Industrial exports grew by 10.7 per cent driven by improved performance in food, beverages and tobacco, textiles and garments and rubber products. The food, beverages and tobacco sector grew by 62.2 per cent to US dollars 157 million in 2005 from US dollars 97 million last year. Despite the stagnated prices textile and garment exports grew at 6.4 per cent in the first seven months of 2005. Rubber based products, which emerged as a major contributor to export growth increased by 30.2 per cent to US dollars 191 million compared with US dollars 146 million during the corresponding period of 2004. Mineral amounted to US dollars 80 million, a growth of 12.3 per cent, due to increases in the exports of gems and other minerals.
Imports in the first seven months of 2005 grew by 10 per cent to US dollars, 4,838 million. Consumer good imports grew at 7.0 per cent due to increases in the imports of rice and wheat flour during the early months in 2005. Intermediate good imports grew by 12.5 per cent to Us dollars 2, 862 million in 2005 from US dollars 2,543 million in 2004. Value of imports of petroleum grew by 32.8 per cent to US dollars 840 million in 2005 reflecting the escalation of international oil prices. Fertilizer and chemical imports grew by 63 per cent and 30 per cent respectively. Textiles and clothing, however, declined marginally by 1.1 per cent to US dollars 845 million in the first seven months of 2005 from US dollars 854 million in the same period of 2004.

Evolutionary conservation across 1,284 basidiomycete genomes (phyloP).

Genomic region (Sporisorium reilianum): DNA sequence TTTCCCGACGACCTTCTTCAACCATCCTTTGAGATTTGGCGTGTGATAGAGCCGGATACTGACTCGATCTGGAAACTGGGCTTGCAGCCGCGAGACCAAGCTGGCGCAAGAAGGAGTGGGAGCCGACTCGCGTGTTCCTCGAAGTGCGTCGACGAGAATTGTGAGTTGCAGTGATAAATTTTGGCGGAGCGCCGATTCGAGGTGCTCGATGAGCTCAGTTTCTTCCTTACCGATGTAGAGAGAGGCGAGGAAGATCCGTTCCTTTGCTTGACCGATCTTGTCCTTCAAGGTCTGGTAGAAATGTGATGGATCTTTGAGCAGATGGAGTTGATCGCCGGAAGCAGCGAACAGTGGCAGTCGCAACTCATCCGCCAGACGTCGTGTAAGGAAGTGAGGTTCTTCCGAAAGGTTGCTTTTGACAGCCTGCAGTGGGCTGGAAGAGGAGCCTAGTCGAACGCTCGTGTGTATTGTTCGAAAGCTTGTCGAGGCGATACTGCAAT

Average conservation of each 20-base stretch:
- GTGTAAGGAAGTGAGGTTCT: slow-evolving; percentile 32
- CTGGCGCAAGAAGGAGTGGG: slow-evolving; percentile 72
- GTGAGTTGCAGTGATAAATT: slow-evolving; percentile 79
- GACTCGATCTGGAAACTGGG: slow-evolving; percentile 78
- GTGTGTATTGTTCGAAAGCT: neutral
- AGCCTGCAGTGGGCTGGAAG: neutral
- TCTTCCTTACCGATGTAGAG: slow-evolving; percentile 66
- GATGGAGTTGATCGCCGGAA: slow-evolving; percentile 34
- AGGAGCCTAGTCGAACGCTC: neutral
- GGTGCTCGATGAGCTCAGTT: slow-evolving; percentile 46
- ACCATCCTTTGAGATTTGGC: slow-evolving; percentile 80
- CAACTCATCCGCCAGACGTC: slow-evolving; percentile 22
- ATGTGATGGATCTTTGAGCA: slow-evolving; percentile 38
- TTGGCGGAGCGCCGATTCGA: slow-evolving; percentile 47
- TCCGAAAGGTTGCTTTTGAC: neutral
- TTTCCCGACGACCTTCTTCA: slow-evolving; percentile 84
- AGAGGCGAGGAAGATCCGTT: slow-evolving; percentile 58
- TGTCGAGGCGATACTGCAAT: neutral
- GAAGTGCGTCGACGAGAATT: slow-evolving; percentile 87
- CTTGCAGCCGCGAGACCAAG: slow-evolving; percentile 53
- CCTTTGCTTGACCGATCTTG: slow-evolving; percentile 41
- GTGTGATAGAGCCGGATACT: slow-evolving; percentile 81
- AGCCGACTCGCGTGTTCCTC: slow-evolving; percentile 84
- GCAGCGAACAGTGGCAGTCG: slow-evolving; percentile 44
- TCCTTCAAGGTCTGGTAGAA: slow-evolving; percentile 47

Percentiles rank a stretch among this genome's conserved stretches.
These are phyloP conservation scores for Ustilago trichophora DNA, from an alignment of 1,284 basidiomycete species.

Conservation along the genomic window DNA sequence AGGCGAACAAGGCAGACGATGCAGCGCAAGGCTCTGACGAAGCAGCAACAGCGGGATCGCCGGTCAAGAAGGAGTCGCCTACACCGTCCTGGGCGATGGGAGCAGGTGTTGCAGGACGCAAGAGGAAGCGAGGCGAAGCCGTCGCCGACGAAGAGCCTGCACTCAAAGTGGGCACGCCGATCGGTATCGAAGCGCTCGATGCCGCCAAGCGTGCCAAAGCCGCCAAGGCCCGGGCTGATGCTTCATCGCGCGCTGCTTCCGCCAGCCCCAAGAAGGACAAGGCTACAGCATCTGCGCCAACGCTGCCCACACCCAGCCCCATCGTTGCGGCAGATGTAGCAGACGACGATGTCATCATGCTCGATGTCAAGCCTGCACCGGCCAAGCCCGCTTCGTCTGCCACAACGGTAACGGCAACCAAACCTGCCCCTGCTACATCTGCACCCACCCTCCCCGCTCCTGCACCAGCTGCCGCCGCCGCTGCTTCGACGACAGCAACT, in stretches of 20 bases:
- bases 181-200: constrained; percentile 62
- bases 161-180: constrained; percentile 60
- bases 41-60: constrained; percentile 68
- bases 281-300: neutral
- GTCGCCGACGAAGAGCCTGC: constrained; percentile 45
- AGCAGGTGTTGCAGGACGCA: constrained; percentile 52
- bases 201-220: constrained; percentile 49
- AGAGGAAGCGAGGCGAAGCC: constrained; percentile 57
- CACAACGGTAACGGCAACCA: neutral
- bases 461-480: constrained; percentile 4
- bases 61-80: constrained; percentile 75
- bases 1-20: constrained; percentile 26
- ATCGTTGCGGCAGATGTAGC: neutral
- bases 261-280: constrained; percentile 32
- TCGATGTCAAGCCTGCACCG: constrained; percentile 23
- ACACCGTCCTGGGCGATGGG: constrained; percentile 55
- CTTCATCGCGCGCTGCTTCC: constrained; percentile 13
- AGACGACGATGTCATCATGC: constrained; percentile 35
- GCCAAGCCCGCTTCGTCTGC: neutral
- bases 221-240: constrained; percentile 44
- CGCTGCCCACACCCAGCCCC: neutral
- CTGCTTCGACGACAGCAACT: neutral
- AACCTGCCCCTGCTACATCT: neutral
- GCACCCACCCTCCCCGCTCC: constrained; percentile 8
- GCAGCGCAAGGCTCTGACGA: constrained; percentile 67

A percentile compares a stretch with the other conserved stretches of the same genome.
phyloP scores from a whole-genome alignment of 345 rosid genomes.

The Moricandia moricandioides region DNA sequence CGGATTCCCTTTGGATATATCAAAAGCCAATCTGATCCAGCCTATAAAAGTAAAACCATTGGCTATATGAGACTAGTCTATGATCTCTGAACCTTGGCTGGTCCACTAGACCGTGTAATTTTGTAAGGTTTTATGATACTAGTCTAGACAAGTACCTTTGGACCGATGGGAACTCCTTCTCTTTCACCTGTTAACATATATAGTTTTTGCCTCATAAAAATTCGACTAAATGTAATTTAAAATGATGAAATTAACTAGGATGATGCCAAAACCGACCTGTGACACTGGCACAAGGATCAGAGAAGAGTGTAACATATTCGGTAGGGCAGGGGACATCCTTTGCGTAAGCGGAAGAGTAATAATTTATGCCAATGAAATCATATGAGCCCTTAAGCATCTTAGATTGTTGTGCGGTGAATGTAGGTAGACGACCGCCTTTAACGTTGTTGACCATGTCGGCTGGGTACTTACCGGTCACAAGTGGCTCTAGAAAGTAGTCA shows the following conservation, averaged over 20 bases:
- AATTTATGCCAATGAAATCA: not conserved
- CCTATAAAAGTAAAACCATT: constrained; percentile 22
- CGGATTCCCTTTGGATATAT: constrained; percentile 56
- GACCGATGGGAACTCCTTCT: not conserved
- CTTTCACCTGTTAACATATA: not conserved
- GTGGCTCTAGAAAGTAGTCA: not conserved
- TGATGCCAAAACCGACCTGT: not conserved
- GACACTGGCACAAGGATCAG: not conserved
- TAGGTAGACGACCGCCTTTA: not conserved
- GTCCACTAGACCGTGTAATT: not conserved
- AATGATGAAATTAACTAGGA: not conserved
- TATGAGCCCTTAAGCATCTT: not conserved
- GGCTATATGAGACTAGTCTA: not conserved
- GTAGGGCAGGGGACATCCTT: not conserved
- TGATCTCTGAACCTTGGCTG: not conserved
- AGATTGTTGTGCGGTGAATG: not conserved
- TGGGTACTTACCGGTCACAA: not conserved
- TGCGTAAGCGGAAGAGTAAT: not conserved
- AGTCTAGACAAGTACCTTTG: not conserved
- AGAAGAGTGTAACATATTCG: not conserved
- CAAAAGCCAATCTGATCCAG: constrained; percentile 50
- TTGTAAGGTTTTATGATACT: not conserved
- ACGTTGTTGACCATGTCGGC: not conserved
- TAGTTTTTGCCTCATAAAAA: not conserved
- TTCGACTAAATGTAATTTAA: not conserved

Investment good increased by 6.1 per cent on reflecting higher imports of transport equipment and building material. The transport equipment and building material grew by 21.6 per cent and 30.8 per cent respectively in the first seven months of 2005.